This is the shadowy and obscure practice we believe it is, or perhaps hope it is. In 2017 the government’s own statistics found that of 108,000 UK respondents, 2% had undergone conversion therapy and up to 5% had been offered it. In response to these findings, then Prime Minister Theresa May pledged to end conversion therapy. We have heard little since. Conversion therapy is a cruel and barbaric practice, with the mildest stories centring around humiliating ‘exorcisms’ in front of crowds, with the tales becoming so brutal as to detail LGBT people being forced to undergo electrocution or emetics in order to ‘cure’ them.

It has been recognised by every professional medical body, from the NHS to the British Psychological Association that conversion therapy is a dangerous practice that causes severe distress to those who undergo it. If any other practice were found by such a wide consensus by respected medical bodies to be cruel, the government would swiftly move to ban them. Conversion therapy has remained a strange exception, despite valiant efforts from equalities Ministers such as Maria Miller and Penny Mourdant.

LGBT Britons and their allies deserve more than another meaningless consultation or pledge to end conversion therapy with little action taken. The longer the government is complacent, the more people have to unnecessarily suffer.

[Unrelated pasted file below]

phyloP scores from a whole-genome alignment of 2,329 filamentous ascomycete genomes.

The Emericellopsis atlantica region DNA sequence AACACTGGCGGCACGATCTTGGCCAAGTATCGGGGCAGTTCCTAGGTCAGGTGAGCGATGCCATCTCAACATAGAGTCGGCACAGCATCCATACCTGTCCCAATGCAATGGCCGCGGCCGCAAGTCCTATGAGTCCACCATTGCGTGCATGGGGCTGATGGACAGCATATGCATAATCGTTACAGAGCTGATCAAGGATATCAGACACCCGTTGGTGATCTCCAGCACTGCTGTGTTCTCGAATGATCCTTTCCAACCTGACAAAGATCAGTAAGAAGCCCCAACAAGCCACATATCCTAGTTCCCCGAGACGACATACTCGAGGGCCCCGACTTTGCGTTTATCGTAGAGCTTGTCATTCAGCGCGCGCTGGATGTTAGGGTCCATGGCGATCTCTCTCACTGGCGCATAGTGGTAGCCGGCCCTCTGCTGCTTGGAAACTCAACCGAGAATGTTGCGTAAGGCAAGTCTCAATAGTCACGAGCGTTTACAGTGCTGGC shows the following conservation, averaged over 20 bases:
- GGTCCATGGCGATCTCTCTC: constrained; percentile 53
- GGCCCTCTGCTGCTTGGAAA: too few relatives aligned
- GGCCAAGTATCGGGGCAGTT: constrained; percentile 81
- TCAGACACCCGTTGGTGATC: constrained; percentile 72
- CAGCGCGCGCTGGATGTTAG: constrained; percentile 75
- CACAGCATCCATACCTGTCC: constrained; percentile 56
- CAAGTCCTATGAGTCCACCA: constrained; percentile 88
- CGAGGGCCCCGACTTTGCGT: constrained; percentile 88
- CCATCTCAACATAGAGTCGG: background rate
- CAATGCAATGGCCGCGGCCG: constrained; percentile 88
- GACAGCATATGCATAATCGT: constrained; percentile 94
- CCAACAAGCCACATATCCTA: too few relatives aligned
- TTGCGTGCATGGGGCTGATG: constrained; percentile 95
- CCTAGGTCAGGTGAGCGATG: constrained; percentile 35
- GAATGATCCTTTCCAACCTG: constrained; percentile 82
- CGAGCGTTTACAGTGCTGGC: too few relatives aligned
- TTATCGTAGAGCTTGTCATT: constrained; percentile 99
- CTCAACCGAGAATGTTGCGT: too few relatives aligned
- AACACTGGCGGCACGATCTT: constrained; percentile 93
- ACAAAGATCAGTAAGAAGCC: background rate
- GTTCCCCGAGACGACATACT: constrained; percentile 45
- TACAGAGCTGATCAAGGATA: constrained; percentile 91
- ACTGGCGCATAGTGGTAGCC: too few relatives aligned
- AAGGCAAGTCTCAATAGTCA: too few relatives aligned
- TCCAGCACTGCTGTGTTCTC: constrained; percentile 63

Working with a cross party group of Parliamentarians including Layla Moran, Penny Mourdant, Caroline Nokes, Angela Eagle and Dan Carden, we know that a compromise is possible that finally puts a conversion therapy ban in the statue books while making appropriate provisions to ensure spiritual guidance, pastoral support and prayer aren’t unnecessarily penalised or criminalised in sensitive circumstances. That is why we will be proposing the Conversion Therapy (Ban) Act 2021 in Parliament imminently.

By ensuring only “intrusively spiritual” action is clamped down on, we can ensure that law enforcement and the justice system are able to effectively navigate religious nuances whilst ensuring no LGBT minor is forced to undergo the barbaric practice of conversion therapy.

By banning conversion therapy without consent and conversion therapy for minors, alongside the profiting and advertising of conversion therapy, we can ensure consenting adults are able to navigate sensitive issues surrounding their sexuality in professional and religious settings without pressure from either the state or the church.

But we will ultimately ensure that a conversion therapy ban is put on the statute books, and that the cruel practice will be cosigned to a dark chapter in Britain’s history books.

We know there is cross party hunger for such action to be taken. It is the moral imperative of this government to ensure that this bill is debated on and ultimately passed. And if the government is not willing to step up, the Labour Party must fulfil its duties as an obligation and a party which puts equality to its very core in making the bill an opposition day bill.

We know the coalition to end conversion therapy and to clamp down on the barbaric criminals that practice it is there. The only thing that is lacking is the will to do so. Today, we will take that first bold step.